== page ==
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What It Takes to Co-Parent

  • Tom and Adrienne Frydenger
  • Published Apr 10, 2001
What It Takes to Co-Parent
Originally posted on's Live It Channel, bringing you today's best advice from Christian books.

Stepfamilies present unique problems of discipline. Biological and stepparents often manifest marked differences in their approaches to discipline. And, unlike regular marriages, children have had years of dealing with one parent's approach to discipline. These differences can destroy the marital relationship or the blended-family unit - or both. Co-parenting means that with one another, together, they should parent all the children in the household.

Discipline and limit-setting should do more than keep children out of trouble: they should help them develop lifestyles that will benefit them in the years to come.

How to discipline children in blended families:

  • Adopt a parental attitude. As a parent to all of the children in the new family, you are to:

    • Express love and affection toward your children.

    • Set an example.

    • Be consistent.

    • Develop your children's self-esteem.

    • Give your children a sense of belonging in the family.

    • Teach your children to be responsible.

    • Train your children spiritually.

    • Be responsible for your children's education.

    • Treat your children with respect and require respect in return.

    • Discipline your children.

  • Develop a discipline plan with your mate. In a blended family you cannot rely on spontaneous reaction to children's misbehavior. The plan must include household rules everyone follows - and the consequences for breaking them. Clearly communicate the plan to your children. Children do not have to agree with the whys of discipline. Just define the rules and administer the consequences.

  • Do not defect from the discipline plan. A united front between the parents is necessary in creating a new family unit and in training up the children. Never administer discipline when you are emotionally upset. Whether you are a biological parent or a stepparent, a custodial parent or a noncustodial parent, don't let emotions such as guilt or fear stop you from being a responsible parent to every child.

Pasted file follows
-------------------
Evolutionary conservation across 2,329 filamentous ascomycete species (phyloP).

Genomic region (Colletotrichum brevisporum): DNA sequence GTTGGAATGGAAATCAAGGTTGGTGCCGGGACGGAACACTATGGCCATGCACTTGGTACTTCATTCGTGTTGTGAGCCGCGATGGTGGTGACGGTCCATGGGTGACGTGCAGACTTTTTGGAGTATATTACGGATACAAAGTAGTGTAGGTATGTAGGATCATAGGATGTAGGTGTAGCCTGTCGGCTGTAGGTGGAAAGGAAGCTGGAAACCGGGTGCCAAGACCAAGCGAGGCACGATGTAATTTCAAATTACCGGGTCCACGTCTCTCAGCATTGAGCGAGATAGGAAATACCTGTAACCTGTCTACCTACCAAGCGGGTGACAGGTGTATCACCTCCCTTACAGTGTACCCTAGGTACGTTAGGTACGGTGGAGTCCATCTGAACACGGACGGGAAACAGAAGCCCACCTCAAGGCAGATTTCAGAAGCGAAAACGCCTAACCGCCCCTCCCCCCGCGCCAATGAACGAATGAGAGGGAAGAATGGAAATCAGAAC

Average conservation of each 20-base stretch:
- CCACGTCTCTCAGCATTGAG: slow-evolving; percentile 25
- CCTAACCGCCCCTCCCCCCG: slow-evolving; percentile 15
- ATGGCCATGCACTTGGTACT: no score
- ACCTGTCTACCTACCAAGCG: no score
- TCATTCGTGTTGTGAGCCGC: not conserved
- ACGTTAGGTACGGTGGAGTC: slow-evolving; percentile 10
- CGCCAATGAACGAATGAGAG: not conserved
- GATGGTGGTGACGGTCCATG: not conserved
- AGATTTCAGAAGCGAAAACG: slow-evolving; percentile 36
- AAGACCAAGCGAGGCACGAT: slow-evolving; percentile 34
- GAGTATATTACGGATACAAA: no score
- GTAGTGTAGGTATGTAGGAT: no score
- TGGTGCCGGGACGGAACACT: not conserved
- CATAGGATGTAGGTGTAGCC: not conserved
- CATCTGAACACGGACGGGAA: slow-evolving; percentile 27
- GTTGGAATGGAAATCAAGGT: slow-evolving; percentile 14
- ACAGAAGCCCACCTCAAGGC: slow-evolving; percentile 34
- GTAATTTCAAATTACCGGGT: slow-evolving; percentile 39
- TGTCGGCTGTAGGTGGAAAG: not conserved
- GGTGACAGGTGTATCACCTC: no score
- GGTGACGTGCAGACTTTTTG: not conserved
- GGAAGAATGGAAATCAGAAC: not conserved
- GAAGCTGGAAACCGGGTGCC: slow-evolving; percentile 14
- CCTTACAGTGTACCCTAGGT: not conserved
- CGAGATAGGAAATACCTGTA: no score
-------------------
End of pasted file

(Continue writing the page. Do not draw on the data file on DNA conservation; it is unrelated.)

• If you don't want your mate to be too harsh with your children, don't be too lenient with them.

  • If you don't want your mate to be too lenient with his or her children, don't be too harsh with them.

  • When the biological parent is reprimanding or pointing something out to his or her children, the stepparent should not interject.

  • When the stepparent is reprimanding his or her stepchildren, the biological parent can interject, but should not undermine the stepparent's discipline.

  • Always remember that your mate's children are precious to him or her. When you speak ill of the cub or attack the cub, you can be sure the bear will come after you.

  • Tom Frydenger, a marriage and family counselor, owns and directs a Christian counseling center in Decatur, Ill.

    Adrienne Frydenger, a writer, speaker, and homemaker, joins Tom in hosting a daily radio program, Caring for You. They have also written The Blended Family. They are the parents of three children in their own blended family, and conduct workshops around the country. Visit their web site, The Caring Connection.

    From Stepfamily Problems by Tom and Adrienne Frydenger. Used by permission of Baker Book House, Grand Rapids, Mich. Copyright (c) 1991 by Tom and Adrienne Frydenger. All rights to this material are reserved. Materials are not to be distributed to other web locations for retrieval, published in other media, or mirrored at other sites without written permission from Baker Book House Company.